Anti-abortion group brings graphic images to campus

From 8 a.m. until 3:30 p.m., today and Friday, the anti-abortion group Created Equal will be setting up signs depicting fetuses outside of the MSC and Cooper hall. ORACLE PHOTO/ALEX ROSENTHAL

The aggressively offensive anti-abortion campaign that is set up across campus every year will be in place today and Friday from 8 a.m. until 3:30 p.m.

The anti-abortion group Created Equal is responsible for displaying the graphic images.

Students who do not wish to see these images are encouraged to avoid the areas outside of the Library and the Marshall Student Center. 

Mark Harrington, national director of Created Equal, said the display is meant to be disturbing.

“We want to stimulate dialogue on the university campus because the campus represents the marketplace of ideas,” he said. 

Created Equal is “a program developed to train the next generation of pro-life leaders,” Harrington said.

USF is one of several stops the organization will make during the course of its weeklong Justice Ride.

The Justice Ride is based on the freedom rides of the civil rights movement in the 1960s.  Harrington compared the two movements because both attempt to achieve equality.

“Back then it was equality between races … we believe there should be equality between the born and the pre-born and that abortion is simply ageism: discrimination based on age,” he said.  

Because of the graphic nature of Created Equal’s display, questions have been raised about whether or not such a demonstration is protected under the First Amendment.

Thomas Miller, vice president for USF Student Affairs, said the display is, in fact, protected under free speech laws.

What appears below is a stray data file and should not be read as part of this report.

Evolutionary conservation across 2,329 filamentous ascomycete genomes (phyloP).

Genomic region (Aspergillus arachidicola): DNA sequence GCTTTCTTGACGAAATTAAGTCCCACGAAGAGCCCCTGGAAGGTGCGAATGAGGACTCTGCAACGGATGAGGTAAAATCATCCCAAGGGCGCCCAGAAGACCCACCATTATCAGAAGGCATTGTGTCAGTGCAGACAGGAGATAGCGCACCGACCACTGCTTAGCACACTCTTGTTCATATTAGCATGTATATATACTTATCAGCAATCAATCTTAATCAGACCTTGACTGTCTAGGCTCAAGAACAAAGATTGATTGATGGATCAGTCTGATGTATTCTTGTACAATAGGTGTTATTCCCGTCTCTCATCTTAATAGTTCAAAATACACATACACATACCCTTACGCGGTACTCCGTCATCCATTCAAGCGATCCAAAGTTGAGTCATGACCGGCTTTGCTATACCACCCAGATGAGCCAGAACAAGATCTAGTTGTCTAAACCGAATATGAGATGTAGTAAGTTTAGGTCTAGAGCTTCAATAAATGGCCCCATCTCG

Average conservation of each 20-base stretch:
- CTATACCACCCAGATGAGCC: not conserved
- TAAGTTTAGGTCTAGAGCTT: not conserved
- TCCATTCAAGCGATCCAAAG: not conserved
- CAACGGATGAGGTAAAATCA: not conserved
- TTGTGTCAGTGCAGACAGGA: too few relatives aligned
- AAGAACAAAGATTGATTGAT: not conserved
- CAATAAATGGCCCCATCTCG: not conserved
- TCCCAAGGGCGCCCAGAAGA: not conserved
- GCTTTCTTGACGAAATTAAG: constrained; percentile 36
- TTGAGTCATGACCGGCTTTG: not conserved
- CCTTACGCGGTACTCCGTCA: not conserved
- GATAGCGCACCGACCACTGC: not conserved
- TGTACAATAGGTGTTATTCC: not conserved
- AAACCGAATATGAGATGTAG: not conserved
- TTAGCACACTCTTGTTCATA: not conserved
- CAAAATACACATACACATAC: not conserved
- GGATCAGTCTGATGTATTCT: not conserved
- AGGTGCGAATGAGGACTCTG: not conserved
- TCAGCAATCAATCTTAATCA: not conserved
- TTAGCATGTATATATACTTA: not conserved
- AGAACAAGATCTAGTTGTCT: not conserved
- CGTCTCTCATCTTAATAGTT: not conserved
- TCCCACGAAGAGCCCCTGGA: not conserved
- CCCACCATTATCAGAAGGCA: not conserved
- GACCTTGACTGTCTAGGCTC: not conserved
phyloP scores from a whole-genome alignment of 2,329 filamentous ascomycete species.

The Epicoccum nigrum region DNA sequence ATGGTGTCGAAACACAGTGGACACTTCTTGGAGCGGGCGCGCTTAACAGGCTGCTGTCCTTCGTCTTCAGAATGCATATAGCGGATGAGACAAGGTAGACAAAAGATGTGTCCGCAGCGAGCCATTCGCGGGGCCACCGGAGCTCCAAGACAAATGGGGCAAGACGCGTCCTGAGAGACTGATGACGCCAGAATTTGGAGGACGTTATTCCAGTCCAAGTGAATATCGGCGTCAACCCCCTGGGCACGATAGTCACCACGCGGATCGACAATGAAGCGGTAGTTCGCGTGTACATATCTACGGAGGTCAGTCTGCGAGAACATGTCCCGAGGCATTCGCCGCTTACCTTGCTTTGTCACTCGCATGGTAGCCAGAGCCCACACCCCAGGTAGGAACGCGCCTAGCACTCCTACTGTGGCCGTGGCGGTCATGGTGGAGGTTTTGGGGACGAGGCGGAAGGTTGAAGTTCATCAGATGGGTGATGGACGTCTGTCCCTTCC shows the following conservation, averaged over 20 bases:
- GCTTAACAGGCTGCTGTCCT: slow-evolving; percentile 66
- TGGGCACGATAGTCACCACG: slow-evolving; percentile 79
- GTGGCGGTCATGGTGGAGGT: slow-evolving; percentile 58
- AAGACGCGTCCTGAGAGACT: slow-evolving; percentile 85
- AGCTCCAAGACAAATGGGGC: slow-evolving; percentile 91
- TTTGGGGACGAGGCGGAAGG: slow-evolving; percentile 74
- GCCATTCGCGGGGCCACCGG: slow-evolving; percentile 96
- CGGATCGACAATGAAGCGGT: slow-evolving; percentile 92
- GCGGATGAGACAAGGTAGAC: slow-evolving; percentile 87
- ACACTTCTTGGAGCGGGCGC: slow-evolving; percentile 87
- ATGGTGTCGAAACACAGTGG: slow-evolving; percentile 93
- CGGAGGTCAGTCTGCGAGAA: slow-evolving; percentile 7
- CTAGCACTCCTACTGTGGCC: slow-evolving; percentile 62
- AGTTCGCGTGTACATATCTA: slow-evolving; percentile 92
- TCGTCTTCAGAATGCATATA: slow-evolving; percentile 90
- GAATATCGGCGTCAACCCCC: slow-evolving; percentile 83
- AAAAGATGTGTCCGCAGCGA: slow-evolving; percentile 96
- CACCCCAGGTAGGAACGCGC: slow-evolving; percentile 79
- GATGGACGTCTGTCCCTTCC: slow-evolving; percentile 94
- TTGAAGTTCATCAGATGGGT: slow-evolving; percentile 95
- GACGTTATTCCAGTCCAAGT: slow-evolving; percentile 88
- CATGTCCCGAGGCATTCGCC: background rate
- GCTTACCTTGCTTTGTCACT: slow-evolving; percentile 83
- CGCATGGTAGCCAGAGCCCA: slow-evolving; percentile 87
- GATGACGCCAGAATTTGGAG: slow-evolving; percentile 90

“Speech can’t be curtailed or banned based upon content,” he said. “In other words, once we allow one form of speech to exist in a place, we can’t decide that we want to stop some other speech because we don’t like what they’re saying.”

Miller clarified the difference between an organization’s right to free speech on campus and disrupting students’ education.

“We don’t have to (allow) the display … to appear in a classroom because that interferes with our business, the fundamental business of the university,” Miller said. “If something disturbs the learning environment, we don’t have to permit it.”

However, he recognized that some students do not want to be presented with this kind of display. 

“There are people who have had life experiences for whom this might bring up painful memories and … all we can do is warn people that something might be disturbing,” he said.

Still, Harrington has high expectations for the Justice Ride.

“The climate is ripe for change on a number of fronts, I think it’s right for change on the fronts of the anti-abortion issue as well,” Harrington said. “I think Americans are re-examining their views on this.”

For the most part, USF students do not share Harrington’s optimism. On a Facebook post on the Oracle’s page, most students expressed outrage and disgust with the display. 

Jenna Newman, a junior studying chemical engineering, said that she thinks a display like this is “inappropriate.”

“I’m all for people telling their opinions…but when it upsets other people, that’s where it draws the line,” she said.  “That’s not stimulating positive conversation.” 

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